This base 60 system is still in use today, in degrees of a circle, the minutes, hours, and seconds of the day, and the minutes and seconds of latitude and longitude (Norton, 1995, p. 21). Base 60 is convenient because it can be divided into 2,3,4,5,6, 10, 12, 15, 20, and 30 even sections. But the concept of a placeholder would be further developed in the middle east and come back to us at the end of the middle ages.

The Greeks added their own observations to the centuries of accumulated data and came up with the theory that the entire Universe spun in large spheres with the Earth the center of everything.   They calculated the distance to the Sun at greater than ten million miles and thought that the sphere containing the stars was even further away.   Twenty million miles across was the size of their Universe, a figure too vast to really understand.

This Geocentric view of the world was brought to major prominence in the world of a scholar named Ptolemy. His master work called “The Almagest” was the standard astronomy book from around 200 ad until the 14th century (Ptolemy, 160ad). The Ancient Greeks had a good idea that the world was round, even calculating its radius amazingly accurately with the tools they had at hand.  But even to the Greeks the thought that the Earth was moving was totally against reason.   Ptolemy argued against the Earth moving because the air and the birds would be stripped away from the Earth if the Earth were moving (Reihenbach, 1970, p. 15-16).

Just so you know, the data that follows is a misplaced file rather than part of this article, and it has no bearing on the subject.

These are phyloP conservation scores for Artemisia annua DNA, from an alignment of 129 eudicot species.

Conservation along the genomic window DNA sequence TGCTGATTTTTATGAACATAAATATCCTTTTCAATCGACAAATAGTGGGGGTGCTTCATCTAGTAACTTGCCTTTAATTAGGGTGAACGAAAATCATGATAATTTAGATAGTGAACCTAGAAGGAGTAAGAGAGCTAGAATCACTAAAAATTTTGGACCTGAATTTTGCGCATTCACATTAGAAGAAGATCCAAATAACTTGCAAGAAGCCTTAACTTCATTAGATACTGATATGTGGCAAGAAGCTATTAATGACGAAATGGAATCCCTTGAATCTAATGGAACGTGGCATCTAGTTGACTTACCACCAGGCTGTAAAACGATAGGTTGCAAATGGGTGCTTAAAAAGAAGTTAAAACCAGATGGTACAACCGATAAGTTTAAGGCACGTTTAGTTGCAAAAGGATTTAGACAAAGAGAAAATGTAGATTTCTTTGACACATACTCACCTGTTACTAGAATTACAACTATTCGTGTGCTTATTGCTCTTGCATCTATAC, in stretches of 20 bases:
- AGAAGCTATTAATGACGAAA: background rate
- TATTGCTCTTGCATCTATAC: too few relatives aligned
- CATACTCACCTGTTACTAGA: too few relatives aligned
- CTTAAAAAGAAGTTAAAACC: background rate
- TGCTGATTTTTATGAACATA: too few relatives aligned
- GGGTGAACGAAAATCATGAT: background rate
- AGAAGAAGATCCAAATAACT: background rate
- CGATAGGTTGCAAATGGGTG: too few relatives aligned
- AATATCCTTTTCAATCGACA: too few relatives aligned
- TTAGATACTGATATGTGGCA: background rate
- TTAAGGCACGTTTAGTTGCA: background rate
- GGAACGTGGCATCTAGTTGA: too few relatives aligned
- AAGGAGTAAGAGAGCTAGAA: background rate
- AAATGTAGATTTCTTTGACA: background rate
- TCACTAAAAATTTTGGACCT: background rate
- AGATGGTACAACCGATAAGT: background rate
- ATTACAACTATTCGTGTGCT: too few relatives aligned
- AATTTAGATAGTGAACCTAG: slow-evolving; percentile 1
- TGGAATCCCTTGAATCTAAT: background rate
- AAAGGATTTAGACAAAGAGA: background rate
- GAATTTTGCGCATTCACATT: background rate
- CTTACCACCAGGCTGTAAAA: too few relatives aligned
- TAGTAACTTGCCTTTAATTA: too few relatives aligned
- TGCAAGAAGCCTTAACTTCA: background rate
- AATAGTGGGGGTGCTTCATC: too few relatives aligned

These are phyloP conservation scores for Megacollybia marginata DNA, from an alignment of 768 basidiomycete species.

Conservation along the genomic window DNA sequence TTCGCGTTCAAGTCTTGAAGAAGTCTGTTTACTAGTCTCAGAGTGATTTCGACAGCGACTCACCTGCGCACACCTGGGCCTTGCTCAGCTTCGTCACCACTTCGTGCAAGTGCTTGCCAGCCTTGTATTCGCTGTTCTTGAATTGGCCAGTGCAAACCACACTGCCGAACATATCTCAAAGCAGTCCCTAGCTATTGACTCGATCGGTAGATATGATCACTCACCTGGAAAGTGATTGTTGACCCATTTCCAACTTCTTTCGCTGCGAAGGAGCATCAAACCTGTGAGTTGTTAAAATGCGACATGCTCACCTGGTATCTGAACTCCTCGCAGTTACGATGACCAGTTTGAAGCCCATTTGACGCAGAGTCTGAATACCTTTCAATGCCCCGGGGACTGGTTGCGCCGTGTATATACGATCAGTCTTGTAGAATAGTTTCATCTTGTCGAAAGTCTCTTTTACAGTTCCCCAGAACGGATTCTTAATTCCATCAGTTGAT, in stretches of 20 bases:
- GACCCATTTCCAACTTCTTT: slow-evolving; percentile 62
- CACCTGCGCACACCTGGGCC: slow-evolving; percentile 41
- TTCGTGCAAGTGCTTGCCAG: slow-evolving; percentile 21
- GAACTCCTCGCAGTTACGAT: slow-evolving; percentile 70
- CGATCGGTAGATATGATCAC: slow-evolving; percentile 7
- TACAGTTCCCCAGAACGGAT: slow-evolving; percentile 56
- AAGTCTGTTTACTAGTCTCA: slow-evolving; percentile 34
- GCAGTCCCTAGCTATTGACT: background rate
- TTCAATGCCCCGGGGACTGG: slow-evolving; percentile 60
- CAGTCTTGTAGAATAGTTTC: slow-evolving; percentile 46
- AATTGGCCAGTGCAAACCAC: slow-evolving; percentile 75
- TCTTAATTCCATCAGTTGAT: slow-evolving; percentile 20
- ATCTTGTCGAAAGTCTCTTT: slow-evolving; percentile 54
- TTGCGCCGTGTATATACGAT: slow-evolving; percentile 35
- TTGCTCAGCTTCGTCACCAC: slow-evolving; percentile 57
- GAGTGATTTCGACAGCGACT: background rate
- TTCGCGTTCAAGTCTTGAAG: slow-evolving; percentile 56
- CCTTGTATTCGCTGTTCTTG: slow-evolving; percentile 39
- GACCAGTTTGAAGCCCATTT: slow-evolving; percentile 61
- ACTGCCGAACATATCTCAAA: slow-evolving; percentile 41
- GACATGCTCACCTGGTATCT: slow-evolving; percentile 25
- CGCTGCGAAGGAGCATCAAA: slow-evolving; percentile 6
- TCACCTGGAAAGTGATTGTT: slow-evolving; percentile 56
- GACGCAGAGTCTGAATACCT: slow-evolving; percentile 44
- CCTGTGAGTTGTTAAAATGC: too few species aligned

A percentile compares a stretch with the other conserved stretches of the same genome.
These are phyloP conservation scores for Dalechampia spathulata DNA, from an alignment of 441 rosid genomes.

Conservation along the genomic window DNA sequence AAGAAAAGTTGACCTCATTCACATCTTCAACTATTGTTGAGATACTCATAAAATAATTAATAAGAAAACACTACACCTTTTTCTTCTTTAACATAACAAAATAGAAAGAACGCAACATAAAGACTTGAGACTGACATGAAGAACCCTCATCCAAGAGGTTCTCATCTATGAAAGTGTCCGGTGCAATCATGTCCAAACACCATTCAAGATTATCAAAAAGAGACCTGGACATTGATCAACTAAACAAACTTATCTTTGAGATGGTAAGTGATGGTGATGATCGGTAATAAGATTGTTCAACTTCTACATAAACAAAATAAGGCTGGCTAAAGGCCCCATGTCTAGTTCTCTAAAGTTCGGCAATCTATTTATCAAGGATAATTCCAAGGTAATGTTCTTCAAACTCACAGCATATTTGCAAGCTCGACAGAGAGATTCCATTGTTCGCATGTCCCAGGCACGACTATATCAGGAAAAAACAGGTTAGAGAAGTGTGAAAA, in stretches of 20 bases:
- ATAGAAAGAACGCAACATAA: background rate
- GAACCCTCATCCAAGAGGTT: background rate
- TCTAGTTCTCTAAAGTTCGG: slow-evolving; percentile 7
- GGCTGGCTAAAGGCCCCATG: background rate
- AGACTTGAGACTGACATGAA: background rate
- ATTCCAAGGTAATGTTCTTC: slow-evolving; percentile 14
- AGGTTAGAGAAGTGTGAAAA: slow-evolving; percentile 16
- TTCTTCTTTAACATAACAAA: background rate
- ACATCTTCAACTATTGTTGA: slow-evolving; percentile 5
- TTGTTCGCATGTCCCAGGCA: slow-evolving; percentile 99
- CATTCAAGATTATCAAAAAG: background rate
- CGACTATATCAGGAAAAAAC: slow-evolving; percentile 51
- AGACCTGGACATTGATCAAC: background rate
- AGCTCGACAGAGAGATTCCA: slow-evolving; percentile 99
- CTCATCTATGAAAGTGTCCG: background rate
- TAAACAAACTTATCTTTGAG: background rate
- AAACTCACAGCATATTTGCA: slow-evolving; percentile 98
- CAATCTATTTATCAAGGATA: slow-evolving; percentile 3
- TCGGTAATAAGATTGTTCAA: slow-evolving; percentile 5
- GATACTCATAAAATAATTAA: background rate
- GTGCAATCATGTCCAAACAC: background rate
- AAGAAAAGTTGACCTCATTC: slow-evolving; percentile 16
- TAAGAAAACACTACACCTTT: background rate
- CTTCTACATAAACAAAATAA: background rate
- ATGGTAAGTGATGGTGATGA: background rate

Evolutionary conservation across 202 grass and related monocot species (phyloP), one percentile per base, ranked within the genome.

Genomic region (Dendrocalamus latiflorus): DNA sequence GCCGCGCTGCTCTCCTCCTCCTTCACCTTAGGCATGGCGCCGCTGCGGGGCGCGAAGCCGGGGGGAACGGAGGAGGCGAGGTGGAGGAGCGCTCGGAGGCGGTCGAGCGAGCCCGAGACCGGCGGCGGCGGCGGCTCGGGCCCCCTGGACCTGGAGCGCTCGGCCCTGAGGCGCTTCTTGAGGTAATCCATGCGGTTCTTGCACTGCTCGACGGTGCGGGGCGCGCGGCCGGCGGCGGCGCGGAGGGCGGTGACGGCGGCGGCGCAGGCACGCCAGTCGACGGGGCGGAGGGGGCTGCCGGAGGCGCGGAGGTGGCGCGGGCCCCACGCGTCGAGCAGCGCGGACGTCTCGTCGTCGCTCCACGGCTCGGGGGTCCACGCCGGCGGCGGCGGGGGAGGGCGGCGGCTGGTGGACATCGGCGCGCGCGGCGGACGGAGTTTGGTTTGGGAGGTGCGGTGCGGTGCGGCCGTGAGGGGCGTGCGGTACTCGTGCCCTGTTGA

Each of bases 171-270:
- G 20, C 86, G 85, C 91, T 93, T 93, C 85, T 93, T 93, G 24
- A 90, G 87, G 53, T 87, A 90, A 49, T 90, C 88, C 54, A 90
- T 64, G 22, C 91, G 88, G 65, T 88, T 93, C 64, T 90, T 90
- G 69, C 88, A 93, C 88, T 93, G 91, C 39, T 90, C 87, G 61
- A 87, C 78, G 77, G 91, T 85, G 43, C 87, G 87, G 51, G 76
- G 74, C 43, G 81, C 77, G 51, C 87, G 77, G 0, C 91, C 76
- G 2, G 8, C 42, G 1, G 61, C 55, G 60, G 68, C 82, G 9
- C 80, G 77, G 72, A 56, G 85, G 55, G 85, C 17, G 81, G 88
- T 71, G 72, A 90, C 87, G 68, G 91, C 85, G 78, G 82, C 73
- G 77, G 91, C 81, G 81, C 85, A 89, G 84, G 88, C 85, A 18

In 1901 an amazing device was found in the shallow waters of the Mediterranean. The finding was so incredible that it took almost a hundred years to be completely understood. It was a geared mechanism for predicting the motions of the Sun, moon, stars, and planets and could even predict the possibility of the occurrence of eclipses. “This finding is forcing historians to rethink a crucial period in the development of astronomy. It may well be that geared devices such as the Antikythera mechanism did not model the Greeks' geometric view of the cosmos after all. They inspired it” (Marchant, 2010).